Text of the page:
Effectively, it is impossible for a person to simply "supply the end" to be "I would like to hold error" and then pursue it because it is the end chosen. If we can supply the end at will and CALL it "the good", though, there is no reason we couldn't choose error. This shows that the end is not simply a matter of whatever you will.
"Didn’t God play a role? Yes, but not in the crude way New Atheists like Richard Dawkins or Sam Harris would suppose."ReplyDelete
But of course they don't suppose that 'God did it' in a crude way, or in any way. I take it that what Prof. Feser really means here is "not in the crude way New Atheists...would suppose that theists believe".
"The famines and grinding poverty that have occurred in modern times are mostly the results of idiotic socialist economic policy, which we can easily avoid if we want to."ReplyDelete
Are we defining modern times as post WW 2? If so, I guess this statement is technically true.
But if we're talking about the last 20-30 years, it's transparently false.
Most famines post-Mao and Stalin are caused by war, drought, and/or government corruption.
Droughts happen all the time. Northern and central Europe are going through a drought right now. Australia has droughts that persist for years. Many other places have droughts and manage them reasonably well. Countries that get destroyed by drought are generally ones that implement poor policies to address it. Or don't have the infrastructure to address it due to poor policies in the past.Delete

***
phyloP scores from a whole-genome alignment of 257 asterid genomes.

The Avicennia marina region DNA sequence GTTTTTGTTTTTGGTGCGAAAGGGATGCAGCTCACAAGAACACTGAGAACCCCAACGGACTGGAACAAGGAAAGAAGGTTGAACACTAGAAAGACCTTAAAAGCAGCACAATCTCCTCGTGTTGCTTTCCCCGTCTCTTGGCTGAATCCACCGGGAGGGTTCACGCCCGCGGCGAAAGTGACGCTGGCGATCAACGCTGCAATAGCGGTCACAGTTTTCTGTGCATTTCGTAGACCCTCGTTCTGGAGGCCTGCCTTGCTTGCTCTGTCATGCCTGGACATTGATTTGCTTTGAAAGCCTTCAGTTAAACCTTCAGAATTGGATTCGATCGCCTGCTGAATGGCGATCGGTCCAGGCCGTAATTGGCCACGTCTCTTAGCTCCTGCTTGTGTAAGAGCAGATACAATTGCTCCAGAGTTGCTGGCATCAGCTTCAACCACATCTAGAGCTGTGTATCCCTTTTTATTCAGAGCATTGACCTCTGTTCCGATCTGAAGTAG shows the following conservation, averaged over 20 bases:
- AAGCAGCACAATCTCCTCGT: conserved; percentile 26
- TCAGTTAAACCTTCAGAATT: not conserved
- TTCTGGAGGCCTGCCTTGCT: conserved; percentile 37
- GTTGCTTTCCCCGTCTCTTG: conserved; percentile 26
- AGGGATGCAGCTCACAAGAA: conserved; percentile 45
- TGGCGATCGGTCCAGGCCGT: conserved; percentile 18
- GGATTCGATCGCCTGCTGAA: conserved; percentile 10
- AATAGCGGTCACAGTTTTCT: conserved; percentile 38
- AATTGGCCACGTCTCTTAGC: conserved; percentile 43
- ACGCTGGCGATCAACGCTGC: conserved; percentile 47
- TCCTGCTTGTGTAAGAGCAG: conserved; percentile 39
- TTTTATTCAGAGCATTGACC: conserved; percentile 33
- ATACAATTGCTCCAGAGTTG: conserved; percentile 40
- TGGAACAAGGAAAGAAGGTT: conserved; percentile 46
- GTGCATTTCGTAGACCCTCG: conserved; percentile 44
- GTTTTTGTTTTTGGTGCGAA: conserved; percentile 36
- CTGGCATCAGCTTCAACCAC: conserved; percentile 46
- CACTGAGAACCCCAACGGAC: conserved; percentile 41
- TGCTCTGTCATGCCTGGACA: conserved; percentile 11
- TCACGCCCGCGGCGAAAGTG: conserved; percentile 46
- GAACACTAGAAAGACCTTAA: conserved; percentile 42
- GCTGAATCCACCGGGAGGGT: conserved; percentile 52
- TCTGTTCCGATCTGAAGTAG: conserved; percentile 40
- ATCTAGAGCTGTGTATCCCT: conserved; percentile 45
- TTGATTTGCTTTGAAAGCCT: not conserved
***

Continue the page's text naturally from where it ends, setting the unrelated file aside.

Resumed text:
Wars are also caused by terrible economic policies.
I'll grant corruption though.
I obviously wasn't arguing that a drought is, all by itself, a necessary and sufficient condition for a famine. I was saying that most famines in the last 30 years are not caused by socialist policies.Delete
According to this list of famines, there have been 12 famines since 1980. Only 1 of the 12 happened in socialist countries. The other 11 were caused by war, corruption, and drought. QED.
I personally think that the “Enlightenment” (in terms of material advancement) was not a result of a change in philosophy but a result of newly available technologies developed by Medieval men. It’s kind of hard to experimentally verify Newtonian mechanics without an accurate clock and other measuring devices and control parameters that require technological precision. I think the increase in technology created a boon for science which generated an increased interest in science. That increase in interest in science led to a decrease in interest in philosophy (a man only has so much time). The decreased interest in philosophy led to philosophical sloppiness. The Black Plague didn’t help either, of course, as it wiped out a lot of the philosophically astute clergymen which led to the selection of weaker clergymen in the Church and corruption that ensued. But I would say that the rejection of Aristotelian metaphysics slowed scientific progress in many ways. The Quantum Revolution would not have been resisted like it had if scientists did not have a mechanistic metaphysics. Even the study of electromagnetism suffered because of this false metaphysics. Hopefully the science community will come around eventually, but it will probably take a couple hundred years!ReplyDelete
Great article. This was my favorite quote, which highlights the importance of having a classical theistic conception of God:ReplyDelete
Like the New Atheists, Pinker completely misunderstands the nature of the reasoning that traditional philosophical theology uses to establish the existence of God. He essentially conceives of the deity as a crude “God of the Gaps”—an eccentric cause alongside the others within the universe, posited to account for some specific unusual phenomenon, but who may be dispensed with once a physical cause can be identified. This is like taking the claim that a novel must have an author to mean that there is a certain unusual character alongside the other characters within the story, who does the sorts of things the author is said to do—and then, when a close reading of the novel reveals no such character, taking this as evidence that the author doesn’t exist.